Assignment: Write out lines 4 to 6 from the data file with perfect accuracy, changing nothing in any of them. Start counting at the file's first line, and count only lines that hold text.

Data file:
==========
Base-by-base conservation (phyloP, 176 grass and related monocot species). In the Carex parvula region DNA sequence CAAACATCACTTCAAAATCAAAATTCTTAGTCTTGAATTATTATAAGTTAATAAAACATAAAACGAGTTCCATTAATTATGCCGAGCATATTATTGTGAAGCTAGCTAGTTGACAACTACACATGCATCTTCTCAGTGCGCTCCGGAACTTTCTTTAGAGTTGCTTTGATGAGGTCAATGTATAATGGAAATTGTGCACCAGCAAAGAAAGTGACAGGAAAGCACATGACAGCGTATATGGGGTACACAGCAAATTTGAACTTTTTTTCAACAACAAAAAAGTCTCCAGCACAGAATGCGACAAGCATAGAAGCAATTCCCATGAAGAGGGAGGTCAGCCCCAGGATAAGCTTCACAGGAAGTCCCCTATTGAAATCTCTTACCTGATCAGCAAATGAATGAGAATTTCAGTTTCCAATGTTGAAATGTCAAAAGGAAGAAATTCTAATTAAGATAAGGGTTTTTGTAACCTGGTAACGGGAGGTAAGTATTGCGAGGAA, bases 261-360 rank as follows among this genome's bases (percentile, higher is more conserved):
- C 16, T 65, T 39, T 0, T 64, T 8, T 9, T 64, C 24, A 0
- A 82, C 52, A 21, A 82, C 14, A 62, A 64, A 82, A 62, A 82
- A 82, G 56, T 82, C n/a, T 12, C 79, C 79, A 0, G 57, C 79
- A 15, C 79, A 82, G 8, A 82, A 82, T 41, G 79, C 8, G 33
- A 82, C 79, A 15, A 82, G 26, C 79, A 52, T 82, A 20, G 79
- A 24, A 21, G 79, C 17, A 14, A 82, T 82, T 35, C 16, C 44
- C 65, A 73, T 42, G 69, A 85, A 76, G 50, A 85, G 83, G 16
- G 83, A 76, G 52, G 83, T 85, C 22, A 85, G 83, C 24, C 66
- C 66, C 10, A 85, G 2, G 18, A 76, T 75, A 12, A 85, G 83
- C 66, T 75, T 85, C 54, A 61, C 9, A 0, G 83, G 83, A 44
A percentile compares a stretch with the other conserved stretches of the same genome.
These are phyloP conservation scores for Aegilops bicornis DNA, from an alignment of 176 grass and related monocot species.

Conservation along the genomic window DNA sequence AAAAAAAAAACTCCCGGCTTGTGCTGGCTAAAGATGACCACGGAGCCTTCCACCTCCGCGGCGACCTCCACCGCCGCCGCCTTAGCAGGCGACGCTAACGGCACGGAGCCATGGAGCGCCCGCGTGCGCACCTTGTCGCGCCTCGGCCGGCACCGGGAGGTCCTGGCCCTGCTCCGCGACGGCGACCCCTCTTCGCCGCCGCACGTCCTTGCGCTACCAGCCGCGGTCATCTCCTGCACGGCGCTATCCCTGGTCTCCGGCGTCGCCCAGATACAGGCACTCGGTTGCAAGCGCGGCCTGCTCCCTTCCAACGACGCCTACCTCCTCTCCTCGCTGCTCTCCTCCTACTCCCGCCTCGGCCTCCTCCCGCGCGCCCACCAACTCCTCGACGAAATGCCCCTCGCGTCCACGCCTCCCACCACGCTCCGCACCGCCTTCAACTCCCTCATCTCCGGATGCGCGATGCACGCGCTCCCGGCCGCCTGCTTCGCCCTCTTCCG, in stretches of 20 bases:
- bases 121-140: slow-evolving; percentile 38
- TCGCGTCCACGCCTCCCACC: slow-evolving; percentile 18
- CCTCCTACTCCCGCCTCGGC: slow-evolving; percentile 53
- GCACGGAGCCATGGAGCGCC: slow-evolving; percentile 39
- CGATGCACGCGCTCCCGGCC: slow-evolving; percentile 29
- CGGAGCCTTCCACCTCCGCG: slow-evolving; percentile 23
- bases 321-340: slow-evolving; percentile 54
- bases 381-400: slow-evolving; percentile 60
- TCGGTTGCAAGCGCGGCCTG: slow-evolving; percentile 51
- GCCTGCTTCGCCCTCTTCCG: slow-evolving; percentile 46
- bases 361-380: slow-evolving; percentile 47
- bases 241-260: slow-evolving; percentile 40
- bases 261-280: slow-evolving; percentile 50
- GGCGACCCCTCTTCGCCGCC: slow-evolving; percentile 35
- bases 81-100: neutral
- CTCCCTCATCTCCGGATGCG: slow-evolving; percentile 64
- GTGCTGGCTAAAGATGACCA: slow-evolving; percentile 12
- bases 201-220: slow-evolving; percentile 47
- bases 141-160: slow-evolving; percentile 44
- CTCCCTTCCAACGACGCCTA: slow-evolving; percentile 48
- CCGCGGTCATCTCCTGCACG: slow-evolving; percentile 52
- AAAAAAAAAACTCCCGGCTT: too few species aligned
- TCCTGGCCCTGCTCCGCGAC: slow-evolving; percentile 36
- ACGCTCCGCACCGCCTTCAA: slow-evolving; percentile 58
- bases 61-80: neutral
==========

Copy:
- A 82, G 56, T 82, C n/a, T 12, C 79, C 79, A 0, G 57, C 79
- A 15, C 79, A 82, G 8, A 82, A 82, T 41, G 79, C 8, G 33
- A 82, C 79, A 15, A 82, G 26, C 79, A 52, T 82, A 20, G 79